“I was gradually broken in to native ways; by the middle of October, I had thrown away my nearly outworn woolen suit and was fur clad from head to heal, an Eskimo to the skin”
— Vilhjálmur Stefánsson
Vilhjálmur Stefánsson [1879 to 1962]
Vilhjálmur Stefánsson was born in Gimli Manitoba and received his University Education in the US including Harvard University. Stefánsson's accomplishments are widely recognized as an explorer. He went on three expeditions into the Arctic, travelling extensively into both Canada and Alaska. He was also the last explorer to discover new lands in the Arctic. Stefánsson learned well from both the people he met in the arctic and the experience he had there.
Stefánsson recognized the unique qualities of the Inuit culture and scientific achievements in cold weather clothing. He was the first to show that the Inuit had invented "Modern Cold Weather Clothing" and we would be required to copy their garment styles and invent new fabrics if we wanted to first mimic them and afterward improve on them. His work as a cold-weather scientist was far more important and therefore his work with the Inuit on these subjects is really his lasting legacy. His study of the Inuit diet is also of note as well as his lasting legacy as an arctic traveller and explorer.
“Of course our trouble had been from closing the house too tightly...we had escaped this time by a narrow margin...this...adventure was the narrowest escape we had on our whole expedition.”
— Vilhjálmur Stefánsson, My Life with the Eskimo, 1912.
He published over 20 books and hundreds of papers during his long career. Stefánsson was not without controversy both scientific and political. His exploration career was stopped short by the loss of the ship Karluk in 1914 and the Wrangel Island expedition which ended in a disastrous fiasco in 1923. Although he helped to found the US Army Cold Weather Laboratory and was a long time member of the Explorers Club he was denounced as a Communist in 1951 which basically ended any hope of renewed interest in his excellent work.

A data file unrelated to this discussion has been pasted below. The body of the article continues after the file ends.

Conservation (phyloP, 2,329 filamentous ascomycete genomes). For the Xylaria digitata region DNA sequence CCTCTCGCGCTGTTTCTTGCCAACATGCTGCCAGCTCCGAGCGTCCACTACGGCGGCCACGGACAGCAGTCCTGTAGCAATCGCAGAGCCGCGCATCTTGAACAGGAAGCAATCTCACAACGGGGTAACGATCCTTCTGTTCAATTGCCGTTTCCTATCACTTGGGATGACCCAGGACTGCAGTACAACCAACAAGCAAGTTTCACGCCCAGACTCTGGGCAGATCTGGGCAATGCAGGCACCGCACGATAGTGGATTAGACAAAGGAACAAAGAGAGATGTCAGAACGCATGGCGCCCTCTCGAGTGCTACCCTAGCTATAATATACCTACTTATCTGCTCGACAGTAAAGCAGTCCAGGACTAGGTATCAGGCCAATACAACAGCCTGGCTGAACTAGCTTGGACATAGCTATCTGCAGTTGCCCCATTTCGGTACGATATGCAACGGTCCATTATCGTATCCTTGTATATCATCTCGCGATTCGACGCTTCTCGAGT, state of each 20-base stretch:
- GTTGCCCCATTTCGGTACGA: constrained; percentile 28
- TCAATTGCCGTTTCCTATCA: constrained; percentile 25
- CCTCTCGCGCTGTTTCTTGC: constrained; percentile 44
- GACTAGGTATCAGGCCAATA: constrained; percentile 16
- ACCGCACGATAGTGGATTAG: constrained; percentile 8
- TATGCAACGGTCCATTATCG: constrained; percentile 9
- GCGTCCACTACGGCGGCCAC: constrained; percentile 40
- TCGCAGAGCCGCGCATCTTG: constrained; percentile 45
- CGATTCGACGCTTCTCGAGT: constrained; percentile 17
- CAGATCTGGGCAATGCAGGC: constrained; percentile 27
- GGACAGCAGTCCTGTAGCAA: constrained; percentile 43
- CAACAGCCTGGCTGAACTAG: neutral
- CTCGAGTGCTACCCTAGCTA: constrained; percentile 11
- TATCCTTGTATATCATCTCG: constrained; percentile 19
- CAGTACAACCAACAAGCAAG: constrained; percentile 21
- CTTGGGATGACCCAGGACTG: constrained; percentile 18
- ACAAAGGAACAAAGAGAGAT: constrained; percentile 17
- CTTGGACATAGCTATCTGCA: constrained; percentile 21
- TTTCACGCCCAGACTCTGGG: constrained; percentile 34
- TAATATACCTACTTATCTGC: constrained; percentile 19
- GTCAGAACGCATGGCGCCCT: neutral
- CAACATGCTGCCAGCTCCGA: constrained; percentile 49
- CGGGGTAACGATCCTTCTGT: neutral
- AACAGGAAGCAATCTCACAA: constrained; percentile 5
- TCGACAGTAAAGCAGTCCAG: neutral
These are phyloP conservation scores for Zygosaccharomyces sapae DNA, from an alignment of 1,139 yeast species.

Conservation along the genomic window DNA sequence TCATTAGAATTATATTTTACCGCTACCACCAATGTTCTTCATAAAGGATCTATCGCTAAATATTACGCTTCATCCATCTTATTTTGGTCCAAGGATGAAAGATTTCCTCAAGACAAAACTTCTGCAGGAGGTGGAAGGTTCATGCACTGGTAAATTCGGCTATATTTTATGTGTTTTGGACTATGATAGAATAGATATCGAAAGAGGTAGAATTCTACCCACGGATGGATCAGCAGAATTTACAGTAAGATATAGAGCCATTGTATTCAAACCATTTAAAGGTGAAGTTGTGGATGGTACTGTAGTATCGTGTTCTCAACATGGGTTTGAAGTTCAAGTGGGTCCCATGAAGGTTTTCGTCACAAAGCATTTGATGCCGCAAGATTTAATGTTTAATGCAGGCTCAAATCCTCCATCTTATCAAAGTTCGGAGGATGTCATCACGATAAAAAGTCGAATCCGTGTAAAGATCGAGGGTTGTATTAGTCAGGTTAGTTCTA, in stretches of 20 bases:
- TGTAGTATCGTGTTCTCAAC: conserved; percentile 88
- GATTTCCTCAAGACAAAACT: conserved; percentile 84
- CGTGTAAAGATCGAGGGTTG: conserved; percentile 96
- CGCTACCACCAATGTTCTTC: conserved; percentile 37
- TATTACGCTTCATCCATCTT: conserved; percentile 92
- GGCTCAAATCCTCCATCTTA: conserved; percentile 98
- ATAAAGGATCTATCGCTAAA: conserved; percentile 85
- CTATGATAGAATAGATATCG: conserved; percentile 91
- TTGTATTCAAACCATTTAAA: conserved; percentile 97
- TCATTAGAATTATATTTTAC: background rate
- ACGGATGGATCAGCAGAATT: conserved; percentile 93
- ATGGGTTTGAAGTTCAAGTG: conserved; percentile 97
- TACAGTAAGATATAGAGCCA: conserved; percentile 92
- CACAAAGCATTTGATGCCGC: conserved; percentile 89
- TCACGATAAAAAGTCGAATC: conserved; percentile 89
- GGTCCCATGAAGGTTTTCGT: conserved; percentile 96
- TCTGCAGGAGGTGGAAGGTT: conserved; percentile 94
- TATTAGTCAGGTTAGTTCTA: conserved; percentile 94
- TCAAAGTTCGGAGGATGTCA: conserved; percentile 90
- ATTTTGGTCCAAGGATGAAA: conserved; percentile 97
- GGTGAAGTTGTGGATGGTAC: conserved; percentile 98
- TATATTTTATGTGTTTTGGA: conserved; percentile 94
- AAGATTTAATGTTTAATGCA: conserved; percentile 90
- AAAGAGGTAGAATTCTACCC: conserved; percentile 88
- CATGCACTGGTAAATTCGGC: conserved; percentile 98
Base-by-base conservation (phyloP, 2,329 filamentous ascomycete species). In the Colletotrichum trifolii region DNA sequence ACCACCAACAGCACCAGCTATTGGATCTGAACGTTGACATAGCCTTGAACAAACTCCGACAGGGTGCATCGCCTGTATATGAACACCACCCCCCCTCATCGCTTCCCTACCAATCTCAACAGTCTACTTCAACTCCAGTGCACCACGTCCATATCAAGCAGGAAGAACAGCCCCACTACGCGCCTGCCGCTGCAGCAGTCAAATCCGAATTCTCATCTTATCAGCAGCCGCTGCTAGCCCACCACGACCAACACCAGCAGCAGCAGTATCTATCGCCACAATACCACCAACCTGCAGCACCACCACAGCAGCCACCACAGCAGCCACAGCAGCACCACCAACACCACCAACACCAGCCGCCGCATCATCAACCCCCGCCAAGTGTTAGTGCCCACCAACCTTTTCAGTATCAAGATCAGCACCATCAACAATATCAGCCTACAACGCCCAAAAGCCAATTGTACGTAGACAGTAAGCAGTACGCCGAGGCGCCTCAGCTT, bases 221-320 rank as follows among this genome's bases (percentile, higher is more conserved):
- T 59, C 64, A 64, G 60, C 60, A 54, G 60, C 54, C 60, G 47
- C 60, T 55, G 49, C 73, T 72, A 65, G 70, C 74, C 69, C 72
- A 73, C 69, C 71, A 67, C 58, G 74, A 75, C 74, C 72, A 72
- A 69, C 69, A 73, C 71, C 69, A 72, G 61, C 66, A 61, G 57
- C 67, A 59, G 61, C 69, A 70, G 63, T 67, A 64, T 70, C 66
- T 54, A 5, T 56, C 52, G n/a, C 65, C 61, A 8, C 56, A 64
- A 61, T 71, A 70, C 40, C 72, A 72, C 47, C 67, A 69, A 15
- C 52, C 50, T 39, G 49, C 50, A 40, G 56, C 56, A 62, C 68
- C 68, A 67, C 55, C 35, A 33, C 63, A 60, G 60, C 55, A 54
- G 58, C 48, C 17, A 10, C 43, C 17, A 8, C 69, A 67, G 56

“The perfection of Eskimo garments comes through the skill of the maker rather than though special processes.”
— Vilhjálmur Stefánsson, Arctic Manual, 1945
His various articles, the Arctic Manual, along with his work on cold-weather clothing and the all-meat diet is still read today by nearly everyone studying modern wilderness survival. A knowledge of Stefánsson's work is essential for anyone who plans to make a serious study of cold weather wilderness survival. If you want to explore the science of survival a good place to start is a study of Vilhjalmur Stefansson and his work.
“The most striking contradiction of our civilization is the fundamental reverence for truth which we profess and the thoroughgoing disregard for it which we practice.”
— Vilhjálmur Stefánsson
- Vilhjalmur Stefansson's Wikipedia Bio
- The Legacy of Vilhjalmur Stefansson
- Vilhjalmur Stefansson results on Chapters.ca